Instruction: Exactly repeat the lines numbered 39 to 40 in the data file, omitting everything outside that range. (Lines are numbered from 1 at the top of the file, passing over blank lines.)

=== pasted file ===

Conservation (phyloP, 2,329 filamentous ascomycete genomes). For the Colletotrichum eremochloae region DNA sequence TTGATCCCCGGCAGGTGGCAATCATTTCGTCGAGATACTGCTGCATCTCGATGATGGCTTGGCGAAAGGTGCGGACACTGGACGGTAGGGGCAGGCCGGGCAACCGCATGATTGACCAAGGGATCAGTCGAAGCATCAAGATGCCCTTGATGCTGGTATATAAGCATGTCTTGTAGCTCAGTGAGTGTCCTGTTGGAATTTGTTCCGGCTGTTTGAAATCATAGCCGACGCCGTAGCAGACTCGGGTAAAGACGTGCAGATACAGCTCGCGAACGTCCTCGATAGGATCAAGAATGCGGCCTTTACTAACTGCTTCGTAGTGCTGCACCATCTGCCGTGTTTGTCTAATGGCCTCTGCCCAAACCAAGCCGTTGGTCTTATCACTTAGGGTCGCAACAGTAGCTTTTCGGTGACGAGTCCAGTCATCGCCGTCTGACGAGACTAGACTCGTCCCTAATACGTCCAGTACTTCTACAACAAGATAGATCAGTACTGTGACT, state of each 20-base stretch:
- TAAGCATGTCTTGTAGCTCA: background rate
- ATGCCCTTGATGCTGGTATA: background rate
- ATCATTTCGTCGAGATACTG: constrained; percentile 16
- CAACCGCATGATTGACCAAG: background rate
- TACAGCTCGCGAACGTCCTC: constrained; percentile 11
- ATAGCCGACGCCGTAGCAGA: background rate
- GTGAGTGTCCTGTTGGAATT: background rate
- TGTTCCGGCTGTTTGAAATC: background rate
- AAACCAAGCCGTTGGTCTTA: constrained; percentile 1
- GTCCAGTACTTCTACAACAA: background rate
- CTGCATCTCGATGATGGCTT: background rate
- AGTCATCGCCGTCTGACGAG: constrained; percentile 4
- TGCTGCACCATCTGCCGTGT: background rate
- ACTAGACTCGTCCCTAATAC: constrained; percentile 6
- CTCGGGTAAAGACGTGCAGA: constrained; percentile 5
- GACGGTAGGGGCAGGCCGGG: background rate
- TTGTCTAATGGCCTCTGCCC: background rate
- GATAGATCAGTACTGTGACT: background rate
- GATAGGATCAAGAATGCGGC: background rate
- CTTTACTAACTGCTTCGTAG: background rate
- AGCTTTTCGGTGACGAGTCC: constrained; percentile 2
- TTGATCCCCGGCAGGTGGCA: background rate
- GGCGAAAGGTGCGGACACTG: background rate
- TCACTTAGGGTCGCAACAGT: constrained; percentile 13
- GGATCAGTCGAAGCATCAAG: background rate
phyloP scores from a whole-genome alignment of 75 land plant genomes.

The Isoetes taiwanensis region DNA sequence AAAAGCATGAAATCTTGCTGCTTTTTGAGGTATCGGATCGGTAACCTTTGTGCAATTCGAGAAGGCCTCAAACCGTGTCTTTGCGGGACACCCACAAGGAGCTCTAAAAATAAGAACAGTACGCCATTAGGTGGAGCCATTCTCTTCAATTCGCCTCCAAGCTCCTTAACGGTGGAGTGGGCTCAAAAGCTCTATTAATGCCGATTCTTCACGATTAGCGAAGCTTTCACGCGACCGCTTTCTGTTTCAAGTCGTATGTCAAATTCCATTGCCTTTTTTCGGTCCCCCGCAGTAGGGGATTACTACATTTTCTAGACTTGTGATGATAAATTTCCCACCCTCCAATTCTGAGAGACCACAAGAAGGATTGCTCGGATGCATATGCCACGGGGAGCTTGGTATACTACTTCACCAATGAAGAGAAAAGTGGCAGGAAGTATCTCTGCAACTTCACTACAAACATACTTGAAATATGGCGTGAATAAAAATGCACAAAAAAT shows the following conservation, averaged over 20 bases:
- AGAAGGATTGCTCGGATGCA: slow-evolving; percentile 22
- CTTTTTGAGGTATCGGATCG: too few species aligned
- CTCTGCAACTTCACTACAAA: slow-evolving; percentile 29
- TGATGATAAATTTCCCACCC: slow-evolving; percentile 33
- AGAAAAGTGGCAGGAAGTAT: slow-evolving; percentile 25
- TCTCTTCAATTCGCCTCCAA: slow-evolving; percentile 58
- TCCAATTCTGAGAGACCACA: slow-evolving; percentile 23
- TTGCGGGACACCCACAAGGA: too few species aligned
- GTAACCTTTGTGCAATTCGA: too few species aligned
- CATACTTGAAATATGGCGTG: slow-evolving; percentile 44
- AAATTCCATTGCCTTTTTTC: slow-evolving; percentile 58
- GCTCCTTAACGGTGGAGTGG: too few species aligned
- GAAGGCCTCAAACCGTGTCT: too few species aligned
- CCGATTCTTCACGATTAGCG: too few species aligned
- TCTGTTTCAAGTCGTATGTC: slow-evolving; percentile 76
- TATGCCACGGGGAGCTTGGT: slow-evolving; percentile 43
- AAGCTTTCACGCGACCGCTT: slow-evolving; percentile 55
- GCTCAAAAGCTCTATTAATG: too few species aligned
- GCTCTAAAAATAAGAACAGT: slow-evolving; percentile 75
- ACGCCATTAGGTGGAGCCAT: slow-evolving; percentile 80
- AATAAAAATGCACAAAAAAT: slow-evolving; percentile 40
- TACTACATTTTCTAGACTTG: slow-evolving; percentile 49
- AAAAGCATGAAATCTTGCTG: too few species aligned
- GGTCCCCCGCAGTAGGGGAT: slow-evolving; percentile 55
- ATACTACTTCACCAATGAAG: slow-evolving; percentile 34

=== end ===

- AAATTCCATTGCCTTTTTTC: slow-evolving; percentile 58
- GCTCCTTAACGGTGGAGTGG: too few species aligned